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"Can’t really gauge anything" - Aric Almirola believes Daytona 500 and LA Clash tracks are not representative of NASCAR Next Gen cars

Aric Almirola at the NASCAR Cup Series 64th Annual Daytona 500 (Photo by James Gilbert/Getty Images)
Aric Almirola at the NASCAR Cup Series 64th Annual Daytona 500 (Photo by James Gilbert/Getty Images)
Rahul Ahluwalia

Stewart-Haas Racing driver Aric Almirola has shared his thoughts on NASCAR's Next Gen cars' performance so far. The 37-year-old believes the races at the LA Coliseum and Daytona do not represent the actual performance of the cars on conventional 1.5 or 2-mile tracks. He said:

“I honestly like you can’t really gauge anything off of the Coliseum or Daytona as it relates to here or next week at Vegas. I think these are going to be more of our bread and butter type race tracks for the season and the ones we are going to have to be good at as we go through the season and you want to compete for a championship.”

Almirola believes the West Coast swing tracks will set the tone for the car's pace throughout the 2022 NASCAR season. Speaking prior to practicing and qualifying for WISE Power 400, he said:

“How we run here, Vegas and Phoenix will really give us a good indicator of what we are in store for the season.”

Almirola's teammate at Stewart-Haas Racing, Chase Briscoe, also agreed with the former's views, saying:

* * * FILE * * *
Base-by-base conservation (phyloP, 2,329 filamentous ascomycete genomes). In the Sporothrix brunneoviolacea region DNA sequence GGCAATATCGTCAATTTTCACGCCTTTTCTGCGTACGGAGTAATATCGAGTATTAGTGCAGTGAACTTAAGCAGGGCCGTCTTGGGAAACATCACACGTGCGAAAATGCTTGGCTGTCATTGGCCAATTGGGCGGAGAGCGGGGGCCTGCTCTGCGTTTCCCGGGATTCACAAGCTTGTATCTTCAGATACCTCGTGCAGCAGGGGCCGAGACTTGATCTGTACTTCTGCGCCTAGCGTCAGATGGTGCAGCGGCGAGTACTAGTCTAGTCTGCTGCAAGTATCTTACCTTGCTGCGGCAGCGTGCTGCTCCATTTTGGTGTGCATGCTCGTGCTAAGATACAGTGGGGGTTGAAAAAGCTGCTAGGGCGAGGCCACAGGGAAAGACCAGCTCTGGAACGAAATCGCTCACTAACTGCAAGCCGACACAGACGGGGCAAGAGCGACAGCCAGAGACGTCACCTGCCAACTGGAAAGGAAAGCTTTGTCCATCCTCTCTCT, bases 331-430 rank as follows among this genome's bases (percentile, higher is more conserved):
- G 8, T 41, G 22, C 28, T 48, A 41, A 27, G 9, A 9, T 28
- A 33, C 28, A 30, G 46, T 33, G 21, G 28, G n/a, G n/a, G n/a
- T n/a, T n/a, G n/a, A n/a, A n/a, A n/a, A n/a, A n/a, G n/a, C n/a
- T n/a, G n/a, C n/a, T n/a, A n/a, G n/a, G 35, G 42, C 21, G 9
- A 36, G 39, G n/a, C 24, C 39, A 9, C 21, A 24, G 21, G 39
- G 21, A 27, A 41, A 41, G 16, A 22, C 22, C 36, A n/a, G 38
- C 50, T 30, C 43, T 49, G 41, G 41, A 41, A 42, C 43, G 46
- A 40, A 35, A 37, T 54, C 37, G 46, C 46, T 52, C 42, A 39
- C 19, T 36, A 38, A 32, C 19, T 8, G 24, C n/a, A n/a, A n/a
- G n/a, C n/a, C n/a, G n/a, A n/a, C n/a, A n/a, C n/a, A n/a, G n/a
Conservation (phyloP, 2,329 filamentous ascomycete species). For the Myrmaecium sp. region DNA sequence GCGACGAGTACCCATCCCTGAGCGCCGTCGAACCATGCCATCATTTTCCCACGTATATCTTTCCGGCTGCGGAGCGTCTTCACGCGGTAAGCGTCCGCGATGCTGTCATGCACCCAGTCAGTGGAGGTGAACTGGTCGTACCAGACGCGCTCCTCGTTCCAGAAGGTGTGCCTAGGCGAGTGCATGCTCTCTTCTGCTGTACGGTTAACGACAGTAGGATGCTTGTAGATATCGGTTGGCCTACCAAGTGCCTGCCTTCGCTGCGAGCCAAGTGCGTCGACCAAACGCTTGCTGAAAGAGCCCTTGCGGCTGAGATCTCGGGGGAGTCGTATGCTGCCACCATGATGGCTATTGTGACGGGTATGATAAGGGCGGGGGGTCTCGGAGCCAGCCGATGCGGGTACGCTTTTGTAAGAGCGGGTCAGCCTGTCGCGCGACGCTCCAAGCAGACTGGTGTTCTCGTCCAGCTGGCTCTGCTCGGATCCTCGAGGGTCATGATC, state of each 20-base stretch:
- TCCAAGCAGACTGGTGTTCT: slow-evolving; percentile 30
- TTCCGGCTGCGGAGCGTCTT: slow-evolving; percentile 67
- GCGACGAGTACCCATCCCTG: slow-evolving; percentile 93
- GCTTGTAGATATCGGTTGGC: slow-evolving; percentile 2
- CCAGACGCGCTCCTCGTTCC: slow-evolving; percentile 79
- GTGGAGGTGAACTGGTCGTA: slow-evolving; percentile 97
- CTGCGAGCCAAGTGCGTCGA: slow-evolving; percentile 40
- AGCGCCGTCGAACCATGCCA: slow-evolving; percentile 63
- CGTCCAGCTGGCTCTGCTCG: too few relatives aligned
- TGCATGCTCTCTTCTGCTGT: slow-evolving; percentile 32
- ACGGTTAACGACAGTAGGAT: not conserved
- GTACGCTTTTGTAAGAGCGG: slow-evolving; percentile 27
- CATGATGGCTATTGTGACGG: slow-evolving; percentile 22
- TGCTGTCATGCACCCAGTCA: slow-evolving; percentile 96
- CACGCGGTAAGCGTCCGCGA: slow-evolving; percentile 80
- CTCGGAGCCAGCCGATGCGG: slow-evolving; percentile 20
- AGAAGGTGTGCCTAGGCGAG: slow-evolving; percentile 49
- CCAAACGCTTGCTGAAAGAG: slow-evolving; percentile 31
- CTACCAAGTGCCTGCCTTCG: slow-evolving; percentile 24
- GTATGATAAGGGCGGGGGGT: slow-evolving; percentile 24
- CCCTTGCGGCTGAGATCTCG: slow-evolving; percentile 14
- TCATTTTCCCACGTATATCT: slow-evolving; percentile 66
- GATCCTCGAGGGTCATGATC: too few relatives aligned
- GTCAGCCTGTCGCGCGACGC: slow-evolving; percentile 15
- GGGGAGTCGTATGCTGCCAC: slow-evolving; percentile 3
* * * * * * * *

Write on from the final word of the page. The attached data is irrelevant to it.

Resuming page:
“I would echo what Aric said. I feel like the short track deal, a lot of cars are going to drive similar on the short track and same as the superspeedway. I feel like they are all going to have that same look and feel to them.”

Both drivers agree that having the same setup for every track does help gather data and in turn allows the team to learn about the car. Ultimately, Almirola and Harvick managed to crack the top ten and Briscoe finished 16th in the race on Sunday.


NASCAR Next Gen cars' tires will go through vigorous trial at Fontana, according to Kevin Harvick

The new 18-inch Goodyear tires will be put through their paces at Auto Club Speedway, says Kevin Harvick. The track, which has not been re-paved since 1997, is going to have high tire degradation, according to the Stewart-Haas driver.

He said:

“When you go to Fontana, a two-mile racetrack where you have the most aggressive tire falloff of all the racetracks we go to, it’ll be trial by fire.”

Watch Bubba Wallace Jr. push the tires' limits in practice in the video below:

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Fontana has been known to produce the most aggressive tire fall-offs of any NASCAR track on the calendar, legitimizing Harvick's belief that the race will require significant tire management. Newer cars for this year also add another unknown as to how tires degrade and dictate how the race will pan out.


Edited by Anurag C

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